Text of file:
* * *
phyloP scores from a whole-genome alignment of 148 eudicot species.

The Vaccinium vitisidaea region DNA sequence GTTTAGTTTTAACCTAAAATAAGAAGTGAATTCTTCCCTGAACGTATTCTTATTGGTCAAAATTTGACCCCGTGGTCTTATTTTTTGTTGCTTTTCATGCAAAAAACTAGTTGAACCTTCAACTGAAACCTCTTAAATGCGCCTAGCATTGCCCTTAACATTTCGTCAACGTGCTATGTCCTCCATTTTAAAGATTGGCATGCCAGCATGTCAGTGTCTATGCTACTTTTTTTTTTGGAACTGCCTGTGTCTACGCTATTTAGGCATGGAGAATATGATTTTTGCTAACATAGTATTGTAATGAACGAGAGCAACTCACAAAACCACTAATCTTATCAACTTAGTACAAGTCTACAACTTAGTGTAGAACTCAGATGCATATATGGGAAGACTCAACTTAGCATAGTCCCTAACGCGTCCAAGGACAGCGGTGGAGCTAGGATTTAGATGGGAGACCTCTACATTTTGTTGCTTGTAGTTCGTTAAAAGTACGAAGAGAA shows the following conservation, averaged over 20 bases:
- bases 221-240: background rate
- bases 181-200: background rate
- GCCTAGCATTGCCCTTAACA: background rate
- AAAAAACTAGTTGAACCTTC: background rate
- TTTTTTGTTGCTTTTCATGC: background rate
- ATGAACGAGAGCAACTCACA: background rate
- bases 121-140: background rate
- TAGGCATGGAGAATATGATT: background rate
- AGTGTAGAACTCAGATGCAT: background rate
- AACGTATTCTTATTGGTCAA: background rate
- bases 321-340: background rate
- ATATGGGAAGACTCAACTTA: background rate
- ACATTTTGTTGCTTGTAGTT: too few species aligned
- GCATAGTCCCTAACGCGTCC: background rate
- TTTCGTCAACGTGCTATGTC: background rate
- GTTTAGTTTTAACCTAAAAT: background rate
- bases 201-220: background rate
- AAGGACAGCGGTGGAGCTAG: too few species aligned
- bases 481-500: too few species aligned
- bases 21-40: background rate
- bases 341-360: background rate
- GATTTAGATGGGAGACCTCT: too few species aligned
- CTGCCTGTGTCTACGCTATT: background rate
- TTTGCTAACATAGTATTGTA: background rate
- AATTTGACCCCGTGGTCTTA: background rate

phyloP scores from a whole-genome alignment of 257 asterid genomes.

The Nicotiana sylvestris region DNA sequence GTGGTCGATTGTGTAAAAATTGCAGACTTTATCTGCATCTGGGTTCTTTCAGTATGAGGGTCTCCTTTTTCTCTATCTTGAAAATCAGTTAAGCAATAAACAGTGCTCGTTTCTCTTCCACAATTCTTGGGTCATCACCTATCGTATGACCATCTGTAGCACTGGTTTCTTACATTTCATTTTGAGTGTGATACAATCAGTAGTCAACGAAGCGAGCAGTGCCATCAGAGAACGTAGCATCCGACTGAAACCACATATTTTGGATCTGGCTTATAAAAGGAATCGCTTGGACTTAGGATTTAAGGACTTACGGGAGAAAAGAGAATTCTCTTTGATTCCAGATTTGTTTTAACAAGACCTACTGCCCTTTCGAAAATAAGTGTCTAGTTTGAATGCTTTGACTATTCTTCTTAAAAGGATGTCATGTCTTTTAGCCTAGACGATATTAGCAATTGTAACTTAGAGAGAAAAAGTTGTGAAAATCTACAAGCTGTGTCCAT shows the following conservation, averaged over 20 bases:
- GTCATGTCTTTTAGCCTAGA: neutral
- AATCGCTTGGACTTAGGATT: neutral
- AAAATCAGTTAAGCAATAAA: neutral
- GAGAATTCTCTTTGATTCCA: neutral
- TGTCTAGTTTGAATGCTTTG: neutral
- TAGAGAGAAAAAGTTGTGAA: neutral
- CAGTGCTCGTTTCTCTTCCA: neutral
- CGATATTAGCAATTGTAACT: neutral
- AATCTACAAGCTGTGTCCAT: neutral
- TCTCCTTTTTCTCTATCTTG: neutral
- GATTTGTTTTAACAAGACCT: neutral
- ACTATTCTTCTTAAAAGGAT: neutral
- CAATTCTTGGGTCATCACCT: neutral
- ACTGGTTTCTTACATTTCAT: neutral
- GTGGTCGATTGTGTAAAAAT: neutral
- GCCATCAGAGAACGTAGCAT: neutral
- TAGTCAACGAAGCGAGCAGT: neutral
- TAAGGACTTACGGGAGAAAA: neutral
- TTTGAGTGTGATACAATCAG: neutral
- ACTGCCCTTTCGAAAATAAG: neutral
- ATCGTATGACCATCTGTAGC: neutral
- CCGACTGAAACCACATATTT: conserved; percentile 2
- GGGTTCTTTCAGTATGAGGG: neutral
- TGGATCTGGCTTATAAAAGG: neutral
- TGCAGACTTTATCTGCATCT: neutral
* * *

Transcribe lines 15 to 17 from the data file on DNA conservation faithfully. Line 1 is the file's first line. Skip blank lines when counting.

- ACATTTTGTTGCTTGTAGTT: too few species aligned
- GCATAGTCCCTAACGCGTCC: background rate
- TTTCGTCAACGTGCTATGTC: background rate